Here Ezekiel describes how YHWH’s kavod rises from its seat on the cherubs (i.e., the ḥayyot) and moves to the entrance of the Temple. The movement of the wings is again described as a loud noise. Later in the chapter, Ezekiel describes the return of the kavod and the flying away of the chariot, again with this same verb:

יחזקאל י:טו וַיֵּרֹ֖מּוּ הַכְּרוּבִ֑ים הִ֣יא הַחַיָּ֔ה אֲשֶׁ֥ר רָאִ֖יתִי בִּֽנְהַר־כְּבָֽר: י:טז וּבְלֶ֙כֶת֙ הַכְּרוּבִ֔ים יֵלְכ֥וּ הָאוֹפַנִּ֖ים אֶצְלָ֑ם וּבִשְׂאֵ֨ת הַכְּרוּבִ֜ים אֶת־כַּנְפֵיהֶ֗ם לָרוּם֙ מֵעַ֣ל הָאָ֔רֶץ לֹא־יִסַּ֧בּוּ הָאוֹפַנִּ֛ים גַּם־הֵ֖ם מֵאֶצְלָֽם: י:יז בְּעָמְדָ֣ם יַעֲמֹ֔דוּ וּבְרוֹמָ֖ם יֵר֣וֹמּוּ אוֹתָ֑ם כִּ֛י ר֥וּחַ הַחַיָּ֖ה בָּהֶֽם: י:יח וַיֵּצֵא֙ כְּב֣וֹד יְ־הֹוָ֔ה מֵעַ֖ל מִפְתַּ֣ן הַבָּ֑יִת וַֽיַּעֲמֹ֖ד עַל־הַכְּרוּבִֽים: י:יט וַיִּשְׂא֣וּ הַכְּרוּבִ֣ים אֶת־כַּ֠נְפֵיהֶם וַיֵּר֨וֹמּוּ מִן־הָאָ֤רֶץ לְעֵינַי֙ בְּצֵאתָ֔ם וְהָאֽוֹפַנִּ֖ים לְעֻמָּתָ֑ם וַֽיַּעֲמֹ֗ד פֶּ֣תַח שַׁ֤עַר בֵּית־יְ־הֹוָה֙ הַקַּדְמוֹנִ֔י וּכְב֧וֹד אֱלֹהֵֽי־יִשְׂרָאֵ֛ל עֲלֵיהֶ֖ם מִלְמָֽעְלָה:
Ezek 10:15 The cherubs ascended; those were the creatures that I had seen by the Chebar Canal. 10:16 Whenever the cherubs went, the wheels went beside them; and when the cherubs lifted their wings to ascend from the earth, the wheels did not roll away from their side. 10:17 When those stood still, these stood still; and when those ascended, these ascended with them, for the spirit of the creature was in them. 10:18 Then the kavod of YHWH left the platform of the House and stopped above the cherubs. 10:19 And I saw the cherubs lift their wings and ascend from the earth, with the wheels beside them as they departed; and they stopped at the entrance of the eastern gate of the House of YHWH, with the kavod of the God of Israel above them.

Noting Ezekiel’s consistent use of this verb to describe either the kavod or the chariot rising from the ground, Shadal suggested that what Ezekiel 3:12 contains a scribal error. The original text must have read:

וַתִּשָּׂאֵנִי רוּחַ וָאֶשְׁמַע אַחֲרַי קוֹל רַעַשׁ גָּדוֹל בְּרוּם כְּבוֹד יְ־הוָה מִמְּקוֹמוֹ.
Then a spirit carried me away, and behind me I heard a great roaring sound as the Glory (kevod) of YHWH ascended from where it had been standing.[20]

Shadal supported this suggestion with two further, mutually reinforcing observations. First, he noted that mem/kaf errors can be found in other places in the biblical text,[21] and second that in the Hebrew alphabet used by the Samaritans, which he believed to be the original Hebrew script, the two letters look similar.

  Samaritan Script Paleo-Hebrew
Leviticus scroll, 3rd c. B.C.E.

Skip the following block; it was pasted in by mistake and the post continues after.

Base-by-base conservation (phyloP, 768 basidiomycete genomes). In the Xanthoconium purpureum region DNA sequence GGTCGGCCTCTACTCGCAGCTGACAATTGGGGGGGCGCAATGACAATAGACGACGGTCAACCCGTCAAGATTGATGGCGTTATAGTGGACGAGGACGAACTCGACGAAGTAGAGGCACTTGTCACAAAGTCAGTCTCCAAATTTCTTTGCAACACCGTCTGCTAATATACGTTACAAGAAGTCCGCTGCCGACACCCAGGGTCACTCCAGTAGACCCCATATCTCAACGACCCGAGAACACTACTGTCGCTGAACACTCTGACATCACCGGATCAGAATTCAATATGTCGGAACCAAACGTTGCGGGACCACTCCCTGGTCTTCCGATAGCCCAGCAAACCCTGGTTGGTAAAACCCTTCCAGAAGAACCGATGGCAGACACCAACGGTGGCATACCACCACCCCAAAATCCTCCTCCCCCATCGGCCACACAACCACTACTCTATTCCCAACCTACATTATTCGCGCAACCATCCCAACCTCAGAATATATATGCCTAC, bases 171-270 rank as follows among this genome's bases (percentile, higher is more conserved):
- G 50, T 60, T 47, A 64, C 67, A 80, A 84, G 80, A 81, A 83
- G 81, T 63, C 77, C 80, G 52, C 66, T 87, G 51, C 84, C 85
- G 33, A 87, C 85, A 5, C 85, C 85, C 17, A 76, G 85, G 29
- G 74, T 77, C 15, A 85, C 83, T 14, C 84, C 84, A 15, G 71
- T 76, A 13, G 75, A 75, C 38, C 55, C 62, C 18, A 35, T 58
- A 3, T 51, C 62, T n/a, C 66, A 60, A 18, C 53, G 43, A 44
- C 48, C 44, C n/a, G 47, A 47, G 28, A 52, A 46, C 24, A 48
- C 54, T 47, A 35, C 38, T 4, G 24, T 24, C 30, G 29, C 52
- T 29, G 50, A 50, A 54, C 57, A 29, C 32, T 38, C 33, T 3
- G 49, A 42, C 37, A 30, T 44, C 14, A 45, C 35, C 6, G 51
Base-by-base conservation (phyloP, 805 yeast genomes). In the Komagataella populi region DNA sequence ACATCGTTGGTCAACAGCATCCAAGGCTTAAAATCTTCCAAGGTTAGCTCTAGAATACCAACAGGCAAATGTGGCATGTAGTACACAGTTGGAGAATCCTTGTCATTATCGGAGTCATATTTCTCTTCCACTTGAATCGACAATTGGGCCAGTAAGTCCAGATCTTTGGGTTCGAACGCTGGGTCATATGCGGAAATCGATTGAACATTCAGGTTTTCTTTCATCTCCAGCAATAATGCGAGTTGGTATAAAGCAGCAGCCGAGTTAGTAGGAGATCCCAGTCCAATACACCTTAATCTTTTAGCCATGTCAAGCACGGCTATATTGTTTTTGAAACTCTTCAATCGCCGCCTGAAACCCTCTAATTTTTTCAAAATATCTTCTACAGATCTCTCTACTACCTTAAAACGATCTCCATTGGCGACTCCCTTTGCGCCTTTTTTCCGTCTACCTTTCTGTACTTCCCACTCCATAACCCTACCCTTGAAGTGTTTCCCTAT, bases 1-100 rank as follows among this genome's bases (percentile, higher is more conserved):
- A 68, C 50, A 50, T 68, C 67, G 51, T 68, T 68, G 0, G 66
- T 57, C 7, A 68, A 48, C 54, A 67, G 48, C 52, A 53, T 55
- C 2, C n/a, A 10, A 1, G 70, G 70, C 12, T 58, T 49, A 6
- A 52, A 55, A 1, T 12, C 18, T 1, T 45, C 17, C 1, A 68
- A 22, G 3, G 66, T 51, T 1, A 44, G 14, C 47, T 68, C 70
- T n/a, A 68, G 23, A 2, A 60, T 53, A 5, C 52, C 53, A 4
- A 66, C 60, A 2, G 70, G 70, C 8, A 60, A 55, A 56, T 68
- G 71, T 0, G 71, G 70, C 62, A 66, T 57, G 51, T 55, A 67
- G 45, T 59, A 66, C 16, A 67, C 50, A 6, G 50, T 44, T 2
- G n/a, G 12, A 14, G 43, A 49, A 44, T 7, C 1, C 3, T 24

Paleo-Hebrew
Siloam inscription, 8th c. B.C.E.[22]
Kaf
Mem

While Shadal was mistaken about the Samaritan script being the original Hebrew script, he was correct that in Paleo Hebrew script, the mem and kaf do, in fact, look much alike and are easily confused with each other.[23] The error must, then have occurred very early on, when Paleo Hebrew writing was still standard.[24] This is clear from the fact that the Greek Septuagint (LXX) follows the same textual tradition as the Masoretic Text here[25]:

And a spirit lifted me up, and I heard behind me a sound of a great shaking, “Blessed is the glory of the Lord from his place.”[26]

Following Shadal’s emendation, Ezekiel 3:12 does not actually contain a quote from angelic beings, and in that sense, the conceptual connection of this with Isaiah 6:3, which forms the core of the Kedushah, derives from a scribal error.

The Modern Critical Response to Shadal’s Conjectured Emendation

Although traditional commentaries on the Bible and the Siddur do not take Shadal’s suggestion into account,[27] in the world of critical biblical scholarship it has been almost universally accepted since it was first proposed.[28] This is surprising for two reasons. First, unattested emendations are rarely accepted universally. Second, it contravenes one of the basic principles of textual criticism: lectio difficilior preferenda est (“the more difficult reading is to be preferred”).[29] Nevertheless, the argument speaks for itself. Indeed, Shadal’s emendation is so perfect that it has been called “one of the most brilliant conjectures ever made in OT [Old Testament = Tanakh] studies.”[30]

Tradition Has a Life of Its Own

According to Shadal, the final four words of Ezekiel 3:12 are not meant to be a quote and the first of these words should not be read as barukh but as berum. If Shadal is correct, what is the average Jew reciting the Kedushah supposed to think? Should this verse be erased from the Siddur? While this might be the logical conclusion, I would argue, as Michael Fishbane has phrased it, “Between the scribal slip and the lip of praise, a great religious motif was formed.”[31] Similarly, Rabbi Gunther Plaut (1912–2012) has written:

For the Jewish reader this possible restoration of the text has only academic value, since the accepted reading has become an important part of the liturgy.[32]

In this case, as in so many others, the weight of centuries of tradition across the Jewish spectrum outweighs any recent scholarly insight. From the modern scholarly perspective, the angels may not have been singing ברוך כבוד ה' ממקומו, “blessed is the Glory of the LORD from His place,” but the Jewish community continues to do so, since this time-honored phrase expresses a deeply felt communal and spiritual need and has come to be a text with its own merits, regardless of its origin.

Published

May 28, 2020

|

Last Updated

September 20, 2020

Footnotes

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Prof. Carl S. Ehrlich (Ph.D. Harvard ’91) is Professor of Humanities and Director of the Israel and Golda Koschitzky Centre for Jewish Studies at York University in Toronto. His Ph.D. is from Harvard. His most recent publications include the (co-)edited collections From an Antique Land: An Introduction to Ancient Near Eastern Literature and Purity, Holiness, and Identity in Judaism and Christianity: Essays in Memory of Susan Haber